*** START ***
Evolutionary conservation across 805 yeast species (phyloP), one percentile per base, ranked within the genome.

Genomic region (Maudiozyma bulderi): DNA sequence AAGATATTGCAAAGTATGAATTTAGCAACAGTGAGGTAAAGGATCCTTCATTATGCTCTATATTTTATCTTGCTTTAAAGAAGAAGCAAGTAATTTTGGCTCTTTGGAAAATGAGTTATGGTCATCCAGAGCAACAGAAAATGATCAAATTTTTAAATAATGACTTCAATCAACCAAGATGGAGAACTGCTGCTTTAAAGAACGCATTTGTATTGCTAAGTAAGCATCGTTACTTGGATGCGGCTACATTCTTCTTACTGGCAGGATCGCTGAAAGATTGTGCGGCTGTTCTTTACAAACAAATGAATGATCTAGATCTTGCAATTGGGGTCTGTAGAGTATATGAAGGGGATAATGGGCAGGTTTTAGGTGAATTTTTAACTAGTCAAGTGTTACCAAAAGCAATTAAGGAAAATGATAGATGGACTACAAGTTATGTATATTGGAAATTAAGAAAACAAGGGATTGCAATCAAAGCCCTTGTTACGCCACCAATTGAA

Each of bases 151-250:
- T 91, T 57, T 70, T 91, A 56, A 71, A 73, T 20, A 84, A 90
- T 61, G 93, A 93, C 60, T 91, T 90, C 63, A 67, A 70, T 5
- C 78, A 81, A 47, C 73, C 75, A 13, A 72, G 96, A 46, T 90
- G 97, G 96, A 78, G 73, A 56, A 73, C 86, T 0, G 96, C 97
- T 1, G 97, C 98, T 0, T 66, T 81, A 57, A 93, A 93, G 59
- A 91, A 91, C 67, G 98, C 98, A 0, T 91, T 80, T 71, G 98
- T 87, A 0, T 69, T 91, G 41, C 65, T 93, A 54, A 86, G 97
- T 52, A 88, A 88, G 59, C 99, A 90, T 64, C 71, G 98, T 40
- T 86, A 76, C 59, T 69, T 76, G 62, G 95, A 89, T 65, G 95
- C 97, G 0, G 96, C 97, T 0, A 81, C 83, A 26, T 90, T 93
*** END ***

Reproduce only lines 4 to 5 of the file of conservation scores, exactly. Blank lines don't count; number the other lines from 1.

- T 91, T 57, T 70, T 91, A 56, A 71, A 73, T 20, A 84, A 90
- T 61, G 93, A 93, C 60, T 91, T 90, C 63, A 67, A 70, T 5